Morning Report 10/8/15 West Nile Virus

A special thanks to the ID service for joining us today!

Clinical Pearls: 

  • Kernig and Brudinski’s sign (thanks to Dan for demonstrating!)
  • PRES: Posterior Reversible Encephalopathy Syndrome presents as headaches, confusion, seizures, and visual loss often in the setting of elevated blood pressure. Thought to be secondary to problems in cerebral autoregulation. Associated with immunosuppression, renal failure, eclampsia, hypertension, lupus.
  • Obtain a CT scan prior to an LP to evaluate for mass lesions that can cause brain herniation in the following patients:
    • Age >60
    • Immunocompromised
    • History of CNS disease
    • Seizure within one week of presentation
  • Empiric treatment for suspected bacterial meningitis includes Ceftriaxone (2gm IV q12 for CNS penetration), Vancomycin (resistant Strep pneumonia), and Ampicillin (immunocompromised and elderly patients for Listeria coverage, use Bactrim for penicillin allergies)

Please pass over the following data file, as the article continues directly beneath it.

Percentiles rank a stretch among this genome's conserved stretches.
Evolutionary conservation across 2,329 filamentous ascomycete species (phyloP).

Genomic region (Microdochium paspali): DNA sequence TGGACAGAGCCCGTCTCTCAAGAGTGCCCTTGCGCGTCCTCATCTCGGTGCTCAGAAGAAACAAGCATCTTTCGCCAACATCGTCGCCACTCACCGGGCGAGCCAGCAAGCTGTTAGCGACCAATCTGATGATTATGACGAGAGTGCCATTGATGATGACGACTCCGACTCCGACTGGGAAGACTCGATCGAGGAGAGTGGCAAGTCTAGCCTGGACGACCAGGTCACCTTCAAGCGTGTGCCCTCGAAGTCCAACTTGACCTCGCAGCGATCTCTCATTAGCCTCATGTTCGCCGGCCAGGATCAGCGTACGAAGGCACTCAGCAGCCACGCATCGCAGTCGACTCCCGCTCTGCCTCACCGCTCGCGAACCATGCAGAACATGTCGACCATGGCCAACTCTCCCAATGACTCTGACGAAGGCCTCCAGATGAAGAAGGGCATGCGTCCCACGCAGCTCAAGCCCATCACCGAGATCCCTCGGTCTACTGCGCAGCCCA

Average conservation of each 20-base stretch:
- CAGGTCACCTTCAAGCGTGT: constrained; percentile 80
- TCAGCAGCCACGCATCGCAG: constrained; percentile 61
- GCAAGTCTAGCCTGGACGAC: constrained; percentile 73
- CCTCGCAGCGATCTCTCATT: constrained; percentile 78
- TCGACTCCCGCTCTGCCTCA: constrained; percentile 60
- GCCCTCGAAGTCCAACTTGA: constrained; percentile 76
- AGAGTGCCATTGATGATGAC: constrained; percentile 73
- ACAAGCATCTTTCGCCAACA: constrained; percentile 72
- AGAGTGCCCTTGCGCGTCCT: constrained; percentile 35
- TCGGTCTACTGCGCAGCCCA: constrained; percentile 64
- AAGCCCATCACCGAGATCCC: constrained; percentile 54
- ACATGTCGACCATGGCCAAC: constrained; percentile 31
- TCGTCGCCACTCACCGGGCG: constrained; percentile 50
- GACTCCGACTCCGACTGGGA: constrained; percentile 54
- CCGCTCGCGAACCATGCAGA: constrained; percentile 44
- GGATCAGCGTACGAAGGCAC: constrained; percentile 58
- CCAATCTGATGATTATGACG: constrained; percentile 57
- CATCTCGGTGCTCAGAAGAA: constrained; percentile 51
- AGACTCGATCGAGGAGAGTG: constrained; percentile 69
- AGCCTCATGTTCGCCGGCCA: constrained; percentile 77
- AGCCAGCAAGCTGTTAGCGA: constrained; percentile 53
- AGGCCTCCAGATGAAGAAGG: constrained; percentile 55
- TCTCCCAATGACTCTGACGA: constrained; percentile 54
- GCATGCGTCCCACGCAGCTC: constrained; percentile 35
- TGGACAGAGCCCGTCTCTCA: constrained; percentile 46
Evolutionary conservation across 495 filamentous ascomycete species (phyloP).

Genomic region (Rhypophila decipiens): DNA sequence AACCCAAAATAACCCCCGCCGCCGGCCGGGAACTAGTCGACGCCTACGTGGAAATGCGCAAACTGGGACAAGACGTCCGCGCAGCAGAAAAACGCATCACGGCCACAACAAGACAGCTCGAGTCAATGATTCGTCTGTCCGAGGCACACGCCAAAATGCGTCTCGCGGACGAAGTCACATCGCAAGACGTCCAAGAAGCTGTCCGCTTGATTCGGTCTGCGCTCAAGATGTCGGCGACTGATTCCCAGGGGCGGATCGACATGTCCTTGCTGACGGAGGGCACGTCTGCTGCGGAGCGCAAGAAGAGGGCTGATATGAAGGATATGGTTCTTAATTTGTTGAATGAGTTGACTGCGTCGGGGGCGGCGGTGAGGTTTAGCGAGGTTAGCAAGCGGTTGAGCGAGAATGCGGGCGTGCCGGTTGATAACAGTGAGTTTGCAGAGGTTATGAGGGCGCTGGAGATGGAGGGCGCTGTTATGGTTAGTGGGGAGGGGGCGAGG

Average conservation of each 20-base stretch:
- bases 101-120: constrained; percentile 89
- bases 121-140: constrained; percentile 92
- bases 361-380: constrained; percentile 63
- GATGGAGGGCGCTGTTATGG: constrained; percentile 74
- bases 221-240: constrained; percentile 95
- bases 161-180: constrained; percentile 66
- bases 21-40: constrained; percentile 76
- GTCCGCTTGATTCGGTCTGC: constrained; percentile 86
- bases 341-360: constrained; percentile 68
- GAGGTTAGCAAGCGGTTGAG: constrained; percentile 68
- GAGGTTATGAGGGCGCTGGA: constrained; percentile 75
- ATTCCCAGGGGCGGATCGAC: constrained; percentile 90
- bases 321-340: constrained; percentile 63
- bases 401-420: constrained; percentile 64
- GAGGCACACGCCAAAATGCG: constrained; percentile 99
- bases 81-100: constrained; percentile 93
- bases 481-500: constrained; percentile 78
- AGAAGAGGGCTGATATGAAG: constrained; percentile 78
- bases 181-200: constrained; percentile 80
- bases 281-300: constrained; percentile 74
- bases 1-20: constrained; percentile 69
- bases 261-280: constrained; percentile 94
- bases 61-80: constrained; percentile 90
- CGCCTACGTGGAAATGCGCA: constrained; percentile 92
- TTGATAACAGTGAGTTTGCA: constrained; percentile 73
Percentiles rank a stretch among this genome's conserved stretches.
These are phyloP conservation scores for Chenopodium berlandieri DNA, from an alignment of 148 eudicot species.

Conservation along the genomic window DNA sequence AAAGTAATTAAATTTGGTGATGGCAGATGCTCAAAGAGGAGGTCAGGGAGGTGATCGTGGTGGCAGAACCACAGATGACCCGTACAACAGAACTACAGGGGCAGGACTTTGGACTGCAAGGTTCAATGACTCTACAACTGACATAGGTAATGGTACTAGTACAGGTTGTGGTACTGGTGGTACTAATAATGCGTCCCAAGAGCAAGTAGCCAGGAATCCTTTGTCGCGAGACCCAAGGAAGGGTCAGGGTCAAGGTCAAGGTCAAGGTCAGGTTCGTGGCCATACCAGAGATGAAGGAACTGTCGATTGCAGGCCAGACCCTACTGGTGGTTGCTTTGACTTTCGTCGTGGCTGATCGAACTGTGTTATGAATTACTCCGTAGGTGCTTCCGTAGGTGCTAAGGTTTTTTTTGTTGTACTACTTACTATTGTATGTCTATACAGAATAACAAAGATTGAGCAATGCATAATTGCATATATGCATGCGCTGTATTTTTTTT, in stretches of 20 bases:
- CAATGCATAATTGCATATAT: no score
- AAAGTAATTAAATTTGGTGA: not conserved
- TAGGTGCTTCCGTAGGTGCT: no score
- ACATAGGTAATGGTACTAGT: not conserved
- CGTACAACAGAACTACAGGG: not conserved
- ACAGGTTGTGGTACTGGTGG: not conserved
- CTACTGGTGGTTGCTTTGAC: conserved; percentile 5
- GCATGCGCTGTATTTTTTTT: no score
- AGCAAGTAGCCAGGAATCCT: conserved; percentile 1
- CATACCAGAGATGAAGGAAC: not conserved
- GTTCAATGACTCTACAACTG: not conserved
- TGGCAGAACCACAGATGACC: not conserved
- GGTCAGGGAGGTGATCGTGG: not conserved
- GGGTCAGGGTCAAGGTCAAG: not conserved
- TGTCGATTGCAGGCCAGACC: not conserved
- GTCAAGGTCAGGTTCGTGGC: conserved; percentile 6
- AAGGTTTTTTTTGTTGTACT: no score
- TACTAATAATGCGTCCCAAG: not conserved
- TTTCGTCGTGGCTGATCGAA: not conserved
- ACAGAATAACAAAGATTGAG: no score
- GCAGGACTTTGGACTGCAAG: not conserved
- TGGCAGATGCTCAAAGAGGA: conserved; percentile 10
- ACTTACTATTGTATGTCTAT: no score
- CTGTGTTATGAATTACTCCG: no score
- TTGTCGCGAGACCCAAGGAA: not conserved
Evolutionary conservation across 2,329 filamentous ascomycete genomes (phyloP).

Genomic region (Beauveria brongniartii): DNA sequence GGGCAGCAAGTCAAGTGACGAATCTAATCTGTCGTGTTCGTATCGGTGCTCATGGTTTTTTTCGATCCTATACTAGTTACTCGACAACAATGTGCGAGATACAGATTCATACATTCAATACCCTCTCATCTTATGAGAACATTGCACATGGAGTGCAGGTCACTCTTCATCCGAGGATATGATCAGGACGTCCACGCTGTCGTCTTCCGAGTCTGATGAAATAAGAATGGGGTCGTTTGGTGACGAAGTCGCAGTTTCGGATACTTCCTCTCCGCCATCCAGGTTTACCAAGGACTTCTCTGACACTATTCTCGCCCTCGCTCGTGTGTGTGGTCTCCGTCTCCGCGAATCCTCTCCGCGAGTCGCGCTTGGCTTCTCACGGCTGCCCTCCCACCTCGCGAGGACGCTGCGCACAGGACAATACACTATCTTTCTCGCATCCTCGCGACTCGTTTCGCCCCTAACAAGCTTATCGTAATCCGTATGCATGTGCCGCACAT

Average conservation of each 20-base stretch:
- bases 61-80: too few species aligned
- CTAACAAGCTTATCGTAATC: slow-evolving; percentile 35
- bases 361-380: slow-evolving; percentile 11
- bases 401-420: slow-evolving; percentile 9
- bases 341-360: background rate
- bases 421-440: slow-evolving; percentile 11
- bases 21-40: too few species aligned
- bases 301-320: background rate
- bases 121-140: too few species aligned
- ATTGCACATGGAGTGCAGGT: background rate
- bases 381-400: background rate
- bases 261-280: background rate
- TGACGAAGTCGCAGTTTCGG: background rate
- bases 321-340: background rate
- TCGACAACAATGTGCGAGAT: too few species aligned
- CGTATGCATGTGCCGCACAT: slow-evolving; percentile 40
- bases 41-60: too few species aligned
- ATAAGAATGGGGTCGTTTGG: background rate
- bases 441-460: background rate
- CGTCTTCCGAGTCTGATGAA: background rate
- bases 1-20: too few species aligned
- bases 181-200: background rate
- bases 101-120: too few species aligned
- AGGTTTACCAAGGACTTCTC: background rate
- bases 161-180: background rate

• Start IV Acyclovir to cover possible HSV meningitis/encephalitis. HSV-1 is associated with encephalitis while HSV-2 can cause recurrent aseptic meningitis (Mollaret’s meningitis).
  • West Nile Virus
    • Flavivirus which was first detected in the US in 1999, over 500 cases in California last year
    • Asymptomatic in 80% of patients, symptomatic patients present with West Nile Fever (20%) or West Nile Neuroinvasive Disease (<1%)
    • Can manifest with acute flaccid paralysis, extrapyramidal signs
    • Detection of West Nile Virus IgM antibody in the CSF of symptomatic patients is diagnostic of West Nile Neuroinvasive Disease
    • Serologic cross-reactivity with other flaviviruses can cause false-positives (for example recent Yellow Fever vaccination or dengue infection)
    • Treatment of WNV is supportive 

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